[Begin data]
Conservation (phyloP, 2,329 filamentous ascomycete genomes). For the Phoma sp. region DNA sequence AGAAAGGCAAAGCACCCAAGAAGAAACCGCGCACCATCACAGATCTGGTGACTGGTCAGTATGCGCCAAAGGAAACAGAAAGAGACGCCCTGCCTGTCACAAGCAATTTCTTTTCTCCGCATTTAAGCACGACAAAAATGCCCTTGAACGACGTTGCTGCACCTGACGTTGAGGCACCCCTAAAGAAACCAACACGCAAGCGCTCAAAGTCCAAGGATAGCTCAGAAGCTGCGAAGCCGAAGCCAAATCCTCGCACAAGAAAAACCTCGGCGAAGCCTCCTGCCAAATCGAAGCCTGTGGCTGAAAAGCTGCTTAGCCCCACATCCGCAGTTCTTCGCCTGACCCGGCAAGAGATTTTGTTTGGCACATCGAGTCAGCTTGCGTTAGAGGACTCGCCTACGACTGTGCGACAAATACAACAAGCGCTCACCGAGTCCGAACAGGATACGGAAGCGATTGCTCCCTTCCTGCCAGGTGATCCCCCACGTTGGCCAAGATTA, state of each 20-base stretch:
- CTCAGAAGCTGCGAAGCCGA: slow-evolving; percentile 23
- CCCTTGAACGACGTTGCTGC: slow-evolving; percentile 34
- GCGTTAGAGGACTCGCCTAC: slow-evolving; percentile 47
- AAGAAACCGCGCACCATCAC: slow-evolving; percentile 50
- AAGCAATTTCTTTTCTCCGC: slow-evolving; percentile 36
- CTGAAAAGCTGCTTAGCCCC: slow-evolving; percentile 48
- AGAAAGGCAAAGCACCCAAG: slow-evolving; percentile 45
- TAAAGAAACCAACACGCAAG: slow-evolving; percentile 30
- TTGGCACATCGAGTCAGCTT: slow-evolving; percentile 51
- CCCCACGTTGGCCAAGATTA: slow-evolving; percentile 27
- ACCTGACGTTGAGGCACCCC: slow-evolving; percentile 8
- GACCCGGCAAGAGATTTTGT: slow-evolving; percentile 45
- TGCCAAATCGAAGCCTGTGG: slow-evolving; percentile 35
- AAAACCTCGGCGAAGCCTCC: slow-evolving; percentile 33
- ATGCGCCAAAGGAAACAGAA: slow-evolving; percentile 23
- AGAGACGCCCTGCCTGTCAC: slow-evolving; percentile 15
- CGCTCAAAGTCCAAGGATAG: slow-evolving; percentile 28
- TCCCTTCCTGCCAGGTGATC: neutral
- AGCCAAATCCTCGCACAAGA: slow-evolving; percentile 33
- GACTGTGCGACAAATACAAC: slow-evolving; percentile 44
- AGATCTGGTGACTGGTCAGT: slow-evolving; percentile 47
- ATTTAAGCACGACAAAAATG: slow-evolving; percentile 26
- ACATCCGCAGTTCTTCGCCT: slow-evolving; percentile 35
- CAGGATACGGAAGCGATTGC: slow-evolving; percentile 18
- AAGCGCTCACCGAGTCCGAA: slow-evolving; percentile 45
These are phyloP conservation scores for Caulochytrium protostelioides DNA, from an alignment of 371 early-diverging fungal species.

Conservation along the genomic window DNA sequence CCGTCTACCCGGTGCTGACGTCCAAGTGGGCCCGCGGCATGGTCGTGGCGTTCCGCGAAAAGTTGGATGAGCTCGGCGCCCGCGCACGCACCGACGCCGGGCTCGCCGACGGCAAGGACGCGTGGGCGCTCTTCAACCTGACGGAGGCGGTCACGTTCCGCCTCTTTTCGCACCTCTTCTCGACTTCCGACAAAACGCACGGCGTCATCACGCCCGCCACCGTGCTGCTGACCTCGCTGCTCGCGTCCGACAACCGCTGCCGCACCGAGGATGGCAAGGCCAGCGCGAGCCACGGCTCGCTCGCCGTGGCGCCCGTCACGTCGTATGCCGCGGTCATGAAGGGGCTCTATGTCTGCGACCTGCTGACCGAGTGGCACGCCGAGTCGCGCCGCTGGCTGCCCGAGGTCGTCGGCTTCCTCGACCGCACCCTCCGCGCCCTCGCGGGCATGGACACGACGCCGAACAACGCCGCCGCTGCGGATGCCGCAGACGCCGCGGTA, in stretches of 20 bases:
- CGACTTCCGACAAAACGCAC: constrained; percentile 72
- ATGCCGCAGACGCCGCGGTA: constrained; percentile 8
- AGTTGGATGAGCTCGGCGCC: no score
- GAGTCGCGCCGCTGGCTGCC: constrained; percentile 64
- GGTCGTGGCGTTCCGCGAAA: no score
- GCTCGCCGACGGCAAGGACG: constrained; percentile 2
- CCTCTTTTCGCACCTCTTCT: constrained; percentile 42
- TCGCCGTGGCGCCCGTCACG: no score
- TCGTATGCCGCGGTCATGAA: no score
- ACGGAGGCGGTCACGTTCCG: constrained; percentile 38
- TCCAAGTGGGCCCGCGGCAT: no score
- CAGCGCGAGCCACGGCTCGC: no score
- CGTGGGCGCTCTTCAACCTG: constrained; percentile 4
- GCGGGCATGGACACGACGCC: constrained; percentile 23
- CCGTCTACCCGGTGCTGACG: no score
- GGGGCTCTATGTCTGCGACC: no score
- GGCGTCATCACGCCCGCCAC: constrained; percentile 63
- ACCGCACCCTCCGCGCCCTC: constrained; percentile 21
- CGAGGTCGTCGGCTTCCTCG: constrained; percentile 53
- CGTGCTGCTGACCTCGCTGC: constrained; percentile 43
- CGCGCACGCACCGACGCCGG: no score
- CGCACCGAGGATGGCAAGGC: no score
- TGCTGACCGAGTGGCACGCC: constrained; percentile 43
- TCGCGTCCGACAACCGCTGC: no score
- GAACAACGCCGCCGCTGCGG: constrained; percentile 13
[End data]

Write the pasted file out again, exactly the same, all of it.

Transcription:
Conservation (phyloP, 2,329 filamentous ascomycete genomes). For the Phoma sp. region DNA sequence AGAAAGGCAAAGCACCCAAGAAGAAACCGCGCACCATCACAGATCTGGTGACTGGTCAGTATGCGCCAAAGGAAACAGAAAGAGACGCCCTGCCTGTCACAAGCAATTTCTTTTCTCCGCATTTAAGCACGACAAAAATGCCCTTGAACGACGTTGCTGCACCTGACGTTGAGGCACCCCTAAAGAAACCAACACGCAAGCGCTCAAAGTCCAAGGATAGCTCAGAAGCTGCGAAGCCGAAGCCAAATCCTCGCACAAGAAAAACCTCGGCGAAGCCTCCTGCCAAATCGAAGCCTGTGGCTGAAAAGCTGCTTAGCCCCACATCCGCAGTTCTTCGCCTGACCCGGCAAGAGATTTTGTTTGGCACATCGAGTCAGCTTGCGTTAGAGGACTCGCCTACGACTGTGCGACAAATACAACAAGCGCTCACCGAGTCCGAACAGGATACGGAAGCGATTGCTCCCTTCCTGCCAGGTGATCCCCCACGTTGGCCAAGATTA, state of each 20-base stretch:
- CTCAGAAGCTGCGAAGCCGA: slow-evolving; percentile 23
- CCCTTGAACGACGTTGCTGC: slow-evolving; percentile 34
- GCGTTAGAGGACTCGCCTAC: slow-evolving; percentile 47
- AAGAAACCGCGCACCATCAC: slow-evolving; percentile 50
- AAGCAATTTCTTTTCTCCGC: slow-evolving; percentile 36
- CTGAAAAGCTGCTTAGCCCC: slow-evolving; percentile 48
- AGAAAGGCAAAGCACCCAAG: slow-evolving; percentile 45
- TAAAGAAACCAACACGCAAG: slow-evolving; percentile 30
- TTGGCACATCGAGTCAGCTT: slow-evolving; percentile 51
- CCCCACGTTGGCCAAGATTA: slow-evolving; percentile 27
- ACCTGACGTTGAGGCACCCC: slow-evolving; percentile 8
- GACCCGGCAAGAGATTTTGT: slow-evolving; percentile 45
- TGCCAAATCGAAGCCTGTGG: slow-evolving; percentile 35
- AAAACCTCGGCGAAGCCTCC: slow-evolving; percentile 33
- ATGCGCCAAAGGAAACAGAA: slow-evolving; percentile 23
- AGAGACGCCCTGCCTGTCAC: slow-evolving; percentile 15
- CGCTCAAAGTCCAAGGATAG: slow-evolving; percentile 28
- TCCCTTCCTGCCAGGTGATC: neutral
- AGCCAAATCCTCGCACAAGA: slow-evolving; percentile 33
- GACTGTGCGACAAATACAAC: slow-evolving; percentile 44
- AGATCTGGTGACTGGTCAGT: slow-evolving; percentile 47
- ATTTAAGCACGACAAAAATG: slow-evolving; percentile 26
- ACATCCGCAGTTCTTCGCCT: slow-evolving; percentile 35
- CAGGATACGGAAGCGATTGC: slow-evolving; percentile 18
- AAGCGCTCACCGAGTCCGAA: slow-evolving; percentile 45
These are phyloP conservation scores for Caulochytrium protostelioides DNA, from an alignment of 371 early-diverging fungal species.

Conservation along the genomic window DNA sequence CCGTCTACCCGGTGCTGACGTCCAAGTGGGCCCGCGGCATGGTCGTGGCGTTCCGCGAAAAGTTGGATGAGCTCGGCGCCCGCGCACGCACCGACGCCGGGCTCGCCGACGGCAAGGACGCGTGGGCGCTCTTCAACCTGACGGAGGCGGTCACGTTCCGCCTCTTTTCGCACCTCTTCTCGACTTCCGACAAAACGCACGGCGTCATCACGCCCGCCACCGTGCTGCTGACCTCGCTGCTCGCGTCCGACAACCGCTGCCGCACCGAGGATGGCAAGGCCAGCGCGAGCCACGGCTCGCTCGCCGTGGCGCCCGTCACGTCGTATGCCGCGGTCATGAAGGGGCTCTATGTCTGCGACCTGCTGACCGAGTGGCACGCCGAGTCGCGCCGCTGGCTGCCCGAGGTCGTCGGCTTCCTCGACCGCACCCTCCGCGCCCTCGCGGGCATGGACACGACGCCGAACAACGCCGCCGCTGCGGATGCCGCAGACGCCGCGGTA, in stretches of 20 bases:
- CGACTTCCGACAAAACGCAC: constrained; percentile 72
- ATGCCGCAGACGCCGCGGTA: constrained; percentile 8
- AGTTGGATGAGCTCGGCGCC: no score
- GAGTCGCGCCGCTGGCTGCC: constrained; percentile 64
- GGTCGTGGCGTTCCGCGAAA: no score
- GCTCGCCGACGGCAAGGACG: constrained; percentile 2
- CCTCTTTTCGCACCTCTTCT: constrained; percentile 42
- TCGCCGTGGCGCCCGTCACG: no score
- TCGTATGCCGCGGTCATGAA: no score
- ACGGAGGCGGTCACGTTCCG: constrained; percentile 38
- TCCAAGTGGGCCCGCGGCAT: no score
- CAGCGCGAGCCACGGCTCGC: no score
- CGTGGGCGCTCTTCAACCTG: constrained; percentile 4
- GCGGGCATGGACACGACGCC: constrained; percentile 23
- CCGTCTACCCGGTGCTGACG: no score
- GGGGCTCTATGTCTGCGACC: no score
- GGCGTCATCACGCCCGCCAC: constrained; percentile 63
- ACCGCACCCTCCGCGCCCTC: constrained; percentile 21
- CGAGGTCGTCGGCTTCCTCG: constrained; percentile 53
- CGTGCTGCTGACCTCGCTGC: constrained; percentile 43
- CGCGCACGCACCGACGCCGG: no score
- CGCACCGAGGATGGCAAGGC: no score
- TGCTGACCGAGTGGCACGCC: constrained; percentile 43
- TCGCGTCCGACAACCGCTGC: no score
- GAACAACGCCGCCGCTGCGG: constrained; percentile 13